The board of CSX said Friday it supports the railroad's management and criticized an activist hedge fund that has called for changes at the company.
"The measures of quality for a public company...are shareholder return, financial performance, balance sheet, safety, customer service and governance," the board said in a letter to the fund.
"By any of those measures, the board believes that CSX is an excellent company, and the board unanimously supports the company's strategy and management."
CSX shares are currently trading at 17.16 times estimated 2008 earnings, slightly below the sector average of 17.57. The shares closed at $43.59 Thursday on the New York Stock Exchange. They hit a 52-week high of $51.88 on July 19 and a 52-week low of $33.50 on Jan 10.
The letter to the Children's Investment Master Fund, known by the acronym TCI, came in response to an Oct. 16 letter from the hedge fund calling for a number of management changes, including separating the roles of chairman and chief executive and bringing in directors with more industry experience.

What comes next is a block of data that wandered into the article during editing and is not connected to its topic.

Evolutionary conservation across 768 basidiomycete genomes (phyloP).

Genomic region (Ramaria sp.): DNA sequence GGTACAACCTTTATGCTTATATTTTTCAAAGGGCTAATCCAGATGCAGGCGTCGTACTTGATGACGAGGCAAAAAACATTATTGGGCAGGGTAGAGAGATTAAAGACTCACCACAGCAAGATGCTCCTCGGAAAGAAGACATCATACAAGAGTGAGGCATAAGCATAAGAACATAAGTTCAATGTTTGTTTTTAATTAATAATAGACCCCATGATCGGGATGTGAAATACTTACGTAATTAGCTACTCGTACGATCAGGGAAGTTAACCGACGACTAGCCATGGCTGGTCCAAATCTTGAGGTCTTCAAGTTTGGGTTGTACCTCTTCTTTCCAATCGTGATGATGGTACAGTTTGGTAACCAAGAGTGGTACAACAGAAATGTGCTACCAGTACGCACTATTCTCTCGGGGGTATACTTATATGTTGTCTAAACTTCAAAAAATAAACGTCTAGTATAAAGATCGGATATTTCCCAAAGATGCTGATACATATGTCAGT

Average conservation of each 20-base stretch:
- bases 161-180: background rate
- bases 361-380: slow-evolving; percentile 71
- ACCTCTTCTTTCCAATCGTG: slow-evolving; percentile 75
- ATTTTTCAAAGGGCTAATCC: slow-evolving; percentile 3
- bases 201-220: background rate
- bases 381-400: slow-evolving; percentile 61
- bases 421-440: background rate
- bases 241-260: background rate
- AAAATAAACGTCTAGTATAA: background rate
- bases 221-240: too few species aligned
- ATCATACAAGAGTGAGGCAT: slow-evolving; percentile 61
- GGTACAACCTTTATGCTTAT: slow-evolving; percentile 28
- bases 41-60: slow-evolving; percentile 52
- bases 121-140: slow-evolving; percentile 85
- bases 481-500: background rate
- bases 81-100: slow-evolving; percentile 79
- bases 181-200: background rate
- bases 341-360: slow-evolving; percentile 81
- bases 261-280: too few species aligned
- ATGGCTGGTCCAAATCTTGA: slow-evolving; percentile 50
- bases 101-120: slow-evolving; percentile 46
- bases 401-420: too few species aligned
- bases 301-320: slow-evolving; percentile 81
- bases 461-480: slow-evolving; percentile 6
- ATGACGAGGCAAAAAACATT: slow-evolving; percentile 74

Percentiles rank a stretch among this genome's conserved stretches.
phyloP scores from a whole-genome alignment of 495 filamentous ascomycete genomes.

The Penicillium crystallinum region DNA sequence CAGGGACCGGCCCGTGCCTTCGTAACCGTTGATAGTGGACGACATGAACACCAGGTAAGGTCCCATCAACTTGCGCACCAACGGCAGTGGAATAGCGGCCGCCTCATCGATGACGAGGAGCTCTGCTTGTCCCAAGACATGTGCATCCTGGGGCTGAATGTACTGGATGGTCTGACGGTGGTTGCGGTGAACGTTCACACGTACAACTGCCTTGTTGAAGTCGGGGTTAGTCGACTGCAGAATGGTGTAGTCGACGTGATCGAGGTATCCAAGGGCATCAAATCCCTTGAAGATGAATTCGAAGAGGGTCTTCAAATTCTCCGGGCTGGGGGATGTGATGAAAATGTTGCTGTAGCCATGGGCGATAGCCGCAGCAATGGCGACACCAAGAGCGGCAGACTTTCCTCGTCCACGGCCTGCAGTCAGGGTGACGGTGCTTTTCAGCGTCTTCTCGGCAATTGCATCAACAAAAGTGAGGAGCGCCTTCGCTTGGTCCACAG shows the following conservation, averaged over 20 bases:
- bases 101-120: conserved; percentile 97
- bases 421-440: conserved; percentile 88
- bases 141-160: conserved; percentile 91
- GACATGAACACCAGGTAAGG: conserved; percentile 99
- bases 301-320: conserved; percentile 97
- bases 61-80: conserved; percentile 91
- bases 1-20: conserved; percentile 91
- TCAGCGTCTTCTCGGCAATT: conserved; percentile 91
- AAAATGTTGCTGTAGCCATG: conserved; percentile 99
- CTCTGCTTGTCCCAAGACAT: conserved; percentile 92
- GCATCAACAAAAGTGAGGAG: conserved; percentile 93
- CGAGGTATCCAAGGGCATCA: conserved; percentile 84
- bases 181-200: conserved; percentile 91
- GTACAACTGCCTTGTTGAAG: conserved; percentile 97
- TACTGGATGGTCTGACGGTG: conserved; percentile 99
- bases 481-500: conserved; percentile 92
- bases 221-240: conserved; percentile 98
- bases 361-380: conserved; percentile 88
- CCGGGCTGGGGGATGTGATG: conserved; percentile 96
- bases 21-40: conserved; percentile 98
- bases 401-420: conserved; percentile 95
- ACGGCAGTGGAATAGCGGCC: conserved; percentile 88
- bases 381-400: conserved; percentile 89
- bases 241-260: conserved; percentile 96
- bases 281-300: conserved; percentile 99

London-based TCI also questioned CSX's management compensation policy and called on the railroad to justify its capital spending plan for the period 2007-2010.
TCI holds 17.8 million CSX shares, a stake of 4.23 percent.
In a telephone interview, CSX Chief Executive Michael Ward told Reuters the letter "shows the board is very pleased with our management team and what we've delivered."
"The board of directors expended a lot of time and effort to analyze all the various recommendations that have been made by TCI throughout the year," Ward added. "And the board found that those recommendations didn't work."
The board, in its letter, questioned whether TCI's actions have been good for CSX shareholders.
"The board respects TCI's right as a shareholder to express its opinions ... However, the board believes that the approaches TCI has offered are not in the best interest of CSX shareholders and, in some cases, have damaged the industry."
The board said that in the past 10 months TCI has come up with a variety of suggestions and demands, including calling on management to seek a leveraged buyout, leverage the company to fund share repurchases, and commit publicly to effectively double prices over 10 years.